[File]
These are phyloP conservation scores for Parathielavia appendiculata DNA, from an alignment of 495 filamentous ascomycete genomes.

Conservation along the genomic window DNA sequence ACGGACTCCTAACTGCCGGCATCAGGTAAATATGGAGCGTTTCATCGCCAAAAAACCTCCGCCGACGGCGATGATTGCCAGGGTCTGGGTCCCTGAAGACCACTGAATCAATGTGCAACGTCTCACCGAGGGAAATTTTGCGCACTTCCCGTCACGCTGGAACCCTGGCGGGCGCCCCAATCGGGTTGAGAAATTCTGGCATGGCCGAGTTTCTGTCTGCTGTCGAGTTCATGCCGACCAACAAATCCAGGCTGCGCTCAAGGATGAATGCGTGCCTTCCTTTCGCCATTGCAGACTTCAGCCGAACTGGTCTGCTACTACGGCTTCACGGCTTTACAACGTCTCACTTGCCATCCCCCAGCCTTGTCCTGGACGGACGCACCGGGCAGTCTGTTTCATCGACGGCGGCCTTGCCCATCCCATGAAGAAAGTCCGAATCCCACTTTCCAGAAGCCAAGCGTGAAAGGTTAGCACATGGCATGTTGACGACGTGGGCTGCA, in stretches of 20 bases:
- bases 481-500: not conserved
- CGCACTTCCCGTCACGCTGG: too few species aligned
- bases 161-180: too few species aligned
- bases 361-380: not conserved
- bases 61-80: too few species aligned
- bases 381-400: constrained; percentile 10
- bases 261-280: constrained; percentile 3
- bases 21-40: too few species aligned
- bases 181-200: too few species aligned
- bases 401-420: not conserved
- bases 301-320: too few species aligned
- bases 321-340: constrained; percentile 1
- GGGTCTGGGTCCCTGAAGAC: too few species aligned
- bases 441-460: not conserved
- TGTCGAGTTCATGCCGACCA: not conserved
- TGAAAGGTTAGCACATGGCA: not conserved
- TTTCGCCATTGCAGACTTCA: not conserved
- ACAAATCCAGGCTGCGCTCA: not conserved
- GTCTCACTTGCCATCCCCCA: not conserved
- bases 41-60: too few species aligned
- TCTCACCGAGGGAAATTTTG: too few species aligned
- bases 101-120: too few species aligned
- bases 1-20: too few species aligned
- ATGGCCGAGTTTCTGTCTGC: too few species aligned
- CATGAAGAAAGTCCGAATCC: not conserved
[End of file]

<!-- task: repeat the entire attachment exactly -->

These are phyloP conservation scores for Parathielavia appendiculata DNA, from an alignment of 495 filamentous ascomycete genomes.

Conservation along the genomic window DNA sequence ACGGACTCCTAACTGCCGGCATCAGGTAAATATGGAGCGTTTCATCGCCAAAAAACCTCCGCCGACGGCGATGATTGCCAGGGTCTGGGTCCCTGAAGACCACTGAATCAATGTGCAACGTCTCACCGAGGGAAATTTTGCGCACTTCCCGTCACGCTGGAACCCTGGCGGGCGCCCCAATCGGGTTGAGAAATTCTGGCATGGCCGAGTTTCTGTCTGCTGTCGAGTTCATGCCGACCAACAAATCCAGGCTGCGCTCAAGGATGAATGCGTGCCTTCCTTTCGCCATTGCAGACTTCAGCCGAACTGGTCTGCTACTACGGCTTCACGGCTTTACAACGTCTCACTTGCCATCCCCCAGCCTTGTCCTGGACGGACGCACCGGGCAGTCTGTTTCATCGACGGCGGCCTTGCCCATCCCATGAAGAAAGTCCGAATCCCACTTTCCAGAAGCCAAGCGTGAAAGGTTAGCACATGGCATGTTGACGACGTGGGCTGCA, in stretches of 20 bases:
- bases 481-500: not conserved
- CGCACTTCCCGTCACGCTGG: too few species aligned
- bases 161-180: too few species aligned
- bases 361-380: not conserved
- bases 61-80: too few species aligned
- bases 381-400: constrained; percentile 10
- bases 261-280: constrained; percentile 3
- bases 21-40: too few species aligned
- bases 181-200: too few species aligned
- bases 401-420: not conserved
- bases 301-320: too few species aligned
- bases 321-340: constrained; percentile 1
- GGGTCTGGGTCCCTGAAGAC: too few species aligned
- bases 441-460: not conserved
- TGTCGAGTTCATGCCGACCA: not conserved
- TGAAAGGTTAGCACATGGCA: not conserved
- TTTCGCCATTGCAGACTTCA: not conserved
- ACAAATCCAGGCTGCGCTCA: not conserved
- GTCTCACTTGCCATCCCCCA: not conserved
- bases 41-60: too few species aligned
- TCTCACCGAGGGAAATTTTG: too few species aligned
- bases 101-120: too few species aligned
- bases 1-20: too few species aligned
- ATGGCCGAGTTTCTGTCTGC: too few species aligned
- CATGAAGAAAGTCCGAATCC: not conserved